$5.2m commercial drug production found in homes

EXTENSIVE investigations by a New South Wales taskforce has led to the discovery and dismantling of a large-scale clandestine laboratory in Sydney’s south-west.

Police say $5.2 million worth of prohibited drugs have been seized, along with equipment used to manufacture drugs, and a man has been charged with a long list of offences.

In a statement released on Sunday, Police outlined how the discovery of the elaborate set-up was part of a long-running investigation which began in December 2016.


As a result of inquiries by the  State Crime Command’s Criminal Groups Squad, detectives executed a crime scene warrant at a home in Carrolls Road, Menangle, over an alleged clandestine laboratory in May 2018.

“Police seized 200 items, including 1.4kg of prohibited drugs and equipment used to manufacture drugs,” the statement explains.

“Following further inquiries, strike force investigators executed a search warrant at a rural property in Calf Farm Road at Mt Hunter, about 7km west of Camden, on Wednesday 24 October 2018.”

“Over the next four days, officers from the Drugs and Firearms Squad’s Chemical Operations Unit forensically processed the scene and seized more than 450 items.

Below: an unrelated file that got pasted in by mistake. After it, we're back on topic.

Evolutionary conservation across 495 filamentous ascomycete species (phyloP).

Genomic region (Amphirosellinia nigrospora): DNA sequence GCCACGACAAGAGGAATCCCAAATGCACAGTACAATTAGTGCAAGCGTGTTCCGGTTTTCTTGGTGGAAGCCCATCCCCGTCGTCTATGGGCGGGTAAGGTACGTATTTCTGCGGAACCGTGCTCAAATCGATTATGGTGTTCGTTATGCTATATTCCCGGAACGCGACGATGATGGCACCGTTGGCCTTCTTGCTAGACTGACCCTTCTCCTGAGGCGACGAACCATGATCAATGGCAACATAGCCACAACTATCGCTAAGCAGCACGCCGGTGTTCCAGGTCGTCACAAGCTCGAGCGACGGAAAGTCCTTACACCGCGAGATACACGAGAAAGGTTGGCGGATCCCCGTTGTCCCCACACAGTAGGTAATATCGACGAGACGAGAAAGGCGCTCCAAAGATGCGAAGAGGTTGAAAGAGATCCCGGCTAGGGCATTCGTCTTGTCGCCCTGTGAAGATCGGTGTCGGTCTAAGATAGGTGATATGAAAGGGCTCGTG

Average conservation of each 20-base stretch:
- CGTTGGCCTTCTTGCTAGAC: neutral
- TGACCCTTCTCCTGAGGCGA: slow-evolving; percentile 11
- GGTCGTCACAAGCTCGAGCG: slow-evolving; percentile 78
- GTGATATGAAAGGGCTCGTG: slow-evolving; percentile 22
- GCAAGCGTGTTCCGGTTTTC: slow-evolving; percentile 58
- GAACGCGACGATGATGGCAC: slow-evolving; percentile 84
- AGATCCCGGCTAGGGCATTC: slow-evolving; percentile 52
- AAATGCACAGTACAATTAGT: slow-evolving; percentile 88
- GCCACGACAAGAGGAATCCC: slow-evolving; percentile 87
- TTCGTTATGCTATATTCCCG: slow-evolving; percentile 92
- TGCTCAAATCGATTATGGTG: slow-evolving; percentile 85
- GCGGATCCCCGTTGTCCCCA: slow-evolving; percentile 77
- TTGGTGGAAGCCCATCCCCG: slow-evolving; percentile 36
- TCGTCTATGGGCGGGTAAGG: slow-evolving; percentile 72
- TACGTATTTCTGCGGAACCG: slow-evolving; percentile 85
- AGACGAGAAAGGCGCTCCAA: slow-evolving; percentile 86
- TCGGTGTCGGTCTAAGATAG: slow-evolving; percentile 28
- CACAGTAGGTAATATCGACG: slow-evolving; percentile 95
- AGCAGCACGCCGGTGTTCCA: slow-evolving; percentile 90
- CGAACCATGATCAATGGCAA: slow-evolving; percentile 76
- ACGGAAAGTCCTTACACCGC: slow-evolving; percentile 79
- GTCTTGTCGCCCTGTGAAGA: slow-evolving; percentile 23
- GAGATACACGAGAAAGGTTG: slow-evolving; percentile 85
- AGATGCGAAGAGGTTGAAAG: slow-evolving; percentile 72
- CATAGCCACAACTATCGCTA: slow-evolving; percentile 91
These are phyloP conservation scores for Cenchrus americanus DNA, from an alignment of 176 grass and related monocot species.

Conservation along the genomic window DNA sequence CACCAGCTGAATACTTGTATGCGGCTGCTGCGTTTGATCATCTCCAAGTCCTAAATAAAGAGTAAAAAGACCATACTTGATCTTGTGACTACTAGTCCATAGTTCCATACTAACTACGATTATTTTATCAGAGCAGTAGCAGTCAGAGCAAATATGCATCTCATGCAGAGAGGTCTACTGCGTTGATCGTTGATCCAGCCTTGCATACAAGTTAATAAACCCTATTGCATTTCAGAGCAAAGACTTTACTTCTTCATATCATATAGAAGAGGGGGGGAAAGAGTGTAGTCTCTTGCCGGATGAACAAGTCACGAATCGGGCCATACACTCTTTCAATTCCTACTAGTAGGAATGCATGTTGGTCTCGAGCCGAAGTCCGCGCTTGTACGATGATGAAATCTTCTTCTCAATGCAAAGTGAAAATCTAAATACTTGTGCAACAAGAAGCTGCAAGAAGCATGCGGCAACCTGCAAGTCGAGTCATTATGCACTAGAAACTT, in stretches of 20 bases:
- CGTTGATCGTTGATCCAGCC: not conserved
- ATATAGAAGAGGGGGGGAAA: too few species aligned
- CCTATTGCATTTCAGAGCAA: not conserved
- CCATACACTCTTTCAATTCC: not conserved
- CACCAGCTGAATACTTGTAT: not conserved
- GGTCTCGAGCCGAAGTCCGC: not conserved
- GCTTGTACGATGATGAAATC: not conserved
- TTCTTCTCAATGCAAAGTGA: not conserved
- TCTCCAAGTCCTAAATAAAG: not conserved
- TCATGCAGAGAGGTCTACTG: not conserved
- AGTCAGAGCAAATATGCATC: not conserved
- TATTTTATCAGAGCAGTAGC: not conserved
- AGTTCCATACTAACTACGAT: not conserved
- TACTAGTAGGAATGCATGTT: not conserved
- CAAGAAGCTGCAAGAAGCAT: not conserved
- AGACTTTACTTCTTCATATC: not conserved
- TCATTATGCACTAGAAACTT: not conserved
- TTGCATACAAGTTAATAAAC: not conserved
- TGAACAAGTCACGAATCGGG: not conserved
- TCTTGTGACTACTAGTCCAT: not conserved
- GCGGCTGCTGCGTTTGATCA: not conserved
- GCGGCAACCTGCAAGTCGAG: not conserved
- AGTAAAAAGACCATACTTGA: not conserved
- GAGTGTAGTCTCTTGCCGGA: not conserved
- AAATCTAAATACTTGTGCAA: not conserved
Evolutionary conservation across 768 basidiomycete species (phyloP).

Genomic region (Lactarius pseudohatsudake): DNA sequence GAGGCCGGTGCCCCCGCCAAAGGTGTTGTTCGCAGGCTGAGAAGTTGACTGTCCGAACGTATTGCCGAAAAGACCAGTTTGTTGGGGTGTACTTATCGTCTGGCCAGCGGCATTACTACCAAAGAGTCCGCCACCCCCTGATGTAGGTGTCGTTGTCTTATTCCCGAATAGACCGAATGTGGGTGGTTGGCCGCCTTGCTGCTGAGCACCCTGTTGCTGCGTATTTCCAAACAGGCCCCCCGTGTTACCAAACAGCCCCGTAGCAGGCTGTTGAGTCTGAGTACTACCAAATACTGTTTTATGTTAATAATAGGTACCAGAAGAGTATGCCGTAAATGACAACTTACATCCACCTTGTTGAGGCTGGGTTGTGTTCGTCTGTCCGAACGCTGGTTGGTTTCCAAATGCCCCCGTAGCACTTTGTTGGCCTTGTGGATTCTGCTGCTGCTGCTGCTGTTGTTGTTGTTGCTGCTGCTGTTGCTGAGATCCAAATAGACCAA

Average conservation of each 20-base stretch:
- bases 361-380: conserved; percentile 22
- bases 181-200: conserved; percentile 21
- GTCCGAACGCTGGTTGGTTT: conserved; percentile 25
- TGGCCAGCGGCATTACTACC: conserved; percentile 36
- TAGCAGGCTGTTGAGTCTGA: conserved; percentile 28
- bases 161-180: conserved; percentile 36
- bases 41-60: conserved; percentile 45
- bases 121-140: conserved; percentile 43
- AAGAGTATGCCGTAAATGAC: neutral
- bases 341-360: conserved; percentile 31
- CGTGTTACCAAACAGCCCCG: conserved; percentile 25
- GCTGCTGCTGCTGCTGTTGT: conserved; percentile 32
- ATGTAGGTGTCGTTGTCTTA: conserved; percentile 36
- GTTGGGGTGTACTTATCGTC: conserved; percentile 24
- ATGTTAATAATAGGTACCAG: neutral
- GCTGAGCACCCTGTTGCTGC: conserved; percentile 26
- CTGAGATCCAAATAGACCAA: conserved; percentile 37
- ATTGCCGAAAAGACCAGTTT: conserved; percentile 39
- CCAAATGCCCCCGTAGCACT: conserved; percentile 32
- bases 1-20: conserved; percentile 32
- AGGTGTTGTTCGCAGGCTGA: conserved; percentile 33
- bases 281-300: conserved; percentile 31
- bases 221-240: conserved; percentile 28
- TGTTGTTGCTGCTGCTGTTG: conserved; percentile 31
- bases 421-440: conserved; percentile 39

“Items seized include more than 21kg of MDMA powder and pills, 28L of GHB, 13.5kg of precursors, an amount of substances believed to be cocaine, steroids and methylamphetamine, ammunition, and equipment used to manufacture prohibited drugs.

“These prohibited drug seizures have an estimated potential street value of $5.2 million.

“Detectives are investigating links between the two properties.”

State Crime Commander, Acting Assistant Commissioner Stuart Smith, said there had been a 47 per cent increase in clandestine laboratories being located and dismantled over the last financial year.

“After dismantling one of the biggest clandestine laboratories in recent times, those involved in the manufacture and supply of prohibited drugs should know that the net is closing in on them,” Acting Assistant Commissioner Smith said.

“There is no quality control in illicit substances and the community should be aware that there is no way of knowing what you are ingesting and how it will affect you,” he added.

A 39-year-old man has been charged with possessing and manufacturing large commercial drugs and was refused bail to reappear in court in December.